I am a Ph.D. candidate at the School of Electrical and Computer Engineering, Purdue University, West Lafayette, Indiana. My specialization is Software Systems. I am co-advised by Prof. Arif Ghafoor and Prof. Mohammad Sadoghi. I am also very fortunate to have worked closely with Prof. Walid Aref. I am a member of the Exploratory Systems Lab at UC Davis (formerly at Purdue).
Thamir M. Qadah is a Ph.D. candidate in the School of Electrical and Computer Engineering at Purdue University, West Lafayette, Indiana. He is a member of the ExpoLab research group. He is co-advised by Prof. Mohammad Sadoghi and Prof. Arif Ghafoor. His research interests are in the design and implementation of secure, dependable, and high-performance software systems that exploit modern hardware. He holds an M.Sc. in Electrical and Computer Engineering (Software Systems), an M.Sc. in Computer Science, and a B.Sc. in Computer Engineering from Purdue University, Cal. State Fullerton, and King Fahd University of Petroleum and Minerals, Saudi Arabia, respectively. He has co-authored several publications in top-tier database and systems research venues, and his research is recognized by the Best Paper Award in Middleware'18. Since 2015, He has been active in the research community as an external reviewer for top-tier conferences such as SIGMOD, VLDB, ICDE, ICDCS, ATC, EDBT, Middleware, and CIKM. Moreover, he served as a committee member of the artifact evaluation committee for SOSP'19 and ASPLOS'20.
In this project, we aim to develop algorithms, techniques, and protocols that exploit modern hardware (e.g., many-core, multi-socket CPUs, GP-GPUs, and RDMA networks) to improve the performance, security, and dependability of database systems. We looked into improving the performance of deterministic transaction processing under variable degrees of workload contention. We published a paper proposing a novel transaction concurrency architecture called QueCC for many-core multi-socket hardware architecture. QueCC is recognized by the "Best Paper Award" in Middleware'18 (Acceptance-rate 23/98). We are also looking into improving the transaction processing performance of distributed database systems. Our Q-Store paper is going to appear in EDBT'20 (Acceptance-rate 31/151).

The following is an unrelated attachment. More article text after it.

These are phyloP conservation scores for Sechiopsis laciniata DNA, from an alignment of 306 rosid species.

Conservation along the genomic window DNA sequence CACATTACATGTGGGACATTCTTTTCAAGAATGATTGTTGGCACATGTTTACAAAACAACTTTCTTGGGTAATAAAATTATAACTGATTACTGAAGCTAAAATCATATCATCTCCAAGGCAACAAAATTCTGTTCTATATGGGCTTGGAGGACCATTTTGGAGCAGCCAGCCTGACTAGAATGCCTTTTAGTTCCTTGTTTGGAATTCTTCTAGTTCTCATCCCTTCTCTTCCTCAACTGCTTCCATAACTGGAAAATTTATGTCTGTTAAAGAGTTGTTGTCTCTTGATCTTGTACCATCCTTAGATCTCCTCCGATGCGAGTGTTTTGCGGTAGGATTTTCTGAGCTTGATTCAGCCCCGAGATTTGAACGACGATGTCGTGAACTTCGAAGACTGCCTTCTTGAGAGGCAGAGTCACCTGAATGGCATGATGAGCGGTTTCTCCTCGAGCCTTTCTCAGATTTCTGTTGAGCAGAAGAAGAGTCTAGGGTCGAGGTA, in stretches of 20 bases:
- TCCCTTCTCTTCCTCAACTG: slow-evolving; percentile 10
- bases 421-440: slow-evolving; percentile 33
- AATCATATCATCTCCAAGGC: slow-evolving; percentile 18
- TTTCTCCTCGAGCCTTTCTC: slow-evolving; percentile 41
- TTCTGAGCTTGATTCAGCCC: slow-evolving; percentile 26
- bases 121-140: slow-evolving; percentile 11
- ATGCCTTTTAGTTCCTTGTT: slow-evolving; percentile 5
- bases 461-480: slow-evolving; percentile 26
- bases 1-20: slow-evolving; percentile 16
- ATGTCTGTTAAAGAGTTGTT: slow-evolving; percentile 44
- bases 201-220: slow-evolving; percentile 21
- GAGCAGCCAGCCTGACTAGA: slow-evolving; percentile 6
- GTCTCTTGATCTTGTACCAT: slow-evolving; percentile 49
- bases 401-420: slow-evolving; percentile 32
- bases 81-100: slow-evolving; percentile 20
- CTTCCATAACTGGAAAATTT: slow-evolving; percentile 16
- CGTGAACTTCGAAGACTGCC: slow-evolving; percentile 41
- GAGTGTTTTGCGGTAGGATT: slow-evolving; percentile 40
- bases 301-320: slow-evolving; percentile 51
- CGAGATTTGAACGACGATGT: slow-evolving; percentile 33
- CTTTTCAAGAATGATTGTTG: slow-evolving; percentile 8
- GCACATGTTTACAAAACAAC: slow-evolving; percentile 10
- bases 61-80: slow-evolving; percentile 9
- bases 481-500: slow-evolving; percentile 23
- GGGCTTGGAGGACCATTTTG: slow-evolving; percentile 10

Intrusion attacks on software systems are more common than you might think. In this project, we go beyond intrusion detection and focus on developing automated response and recovery mechanisms to allow software systems to become intrusion tolerant in a satisfactory manner.
We are building a stream processing engine based on Apache Storm to answer spatio-textual queries over data stream in real-time. We utilize an adaptive load balancing technique for the system workload. Further, we provide a rich map-assisted query interface that allows users to compose arbitrary queries. Collaborators: Ahmed R. Mahmood, Ahmed M. Aly, El Kindi Rezig, Anas Daghistani, Amgad Madkour, Ahmed S. Abdelhamid, Mohamed S. Hassan,Walid G. Aref, Saleh Basalamah. Check out our paper. [PDF]
In this project, we introduced a technique for speeding up spatial queries (e.g. range and knn queries) over spatial data in Hadoop MapReduce. This technique is adaptive to the query workload as it progressively splits partitions based on a statistical cost function. The splitting will allow more parallelism in the reduce phase which will contribute to the speedup. Collaborators: Ahmed M. Aly, Ahmed R. Mahmood, Mohamed S. Hassan, Walid G. Aref, Mourad Ouzzani, Hazem Elmeleegy. Check out our paper. [PDF]
In this project, we developed a complete live-programming system for exploratory data analysis of geo-tagged data streams. Learn more about this project here.
[Course Project] In this project we aimed to seamlessly extend the current API without breaking the current implementation. To do that we introduced a Java class called FileEventTracker, that augments the current Tachyon client API with file event notifications. It allows registering one or more event listeners to a certain path. The listeners must implement a Java interface called FileEventListener to listen to events. This was part of a course in Operating Systems at Purdue. Collaborator: Yiyang Chang
In this project, I studied how to represent the semantic knowledge of moving objects so that we can perform logical inference to obtain relationships among them. I used the concept of Semantic Network (SN) to represent such knowledge. An instance of the (SN) is dynamically built given a stream of updates for a set of moving objects. I implemented a visualization interface to visualize the semantic network as it updates itself. Furthermore, given a set of logical inference rules that can be applied on the SN, we can obtain additional relationships among moving objects. This work was done as a part of a course in Multimedia Systems at Purdue.
We studied the performance of Memcached deployed over heterogenous servers (i.e. servers with varying RAM and CPU specs). We used the Yahoo Cloud Serving Benchmark (YCSB) for this purpose. Furthermore, we introduced a modification to the Memcached client to be aware of the fact that the servers are heterogeneous which resulted in increased performance. This project was part of a course in Computer Systems Network at Purdue. Collaborator: Mosab Khayat.
We designed and implemented a full-fledge database system in Java. This includes Command-line-interpreter (CLI), buffer manager, and query processing engine. This was part of a course in Database Systems at Purdue. Collaborator: Mohammad Qudeisat
I designed and implemented a full-fledge compiler for a simple language as a part of a course in Compiler and Translation Systems at Purdue.
In this project, I designed and implemented a visual analytics tool for browsing products at Amazon. This was part of a course in Visual Analytics at Purdue.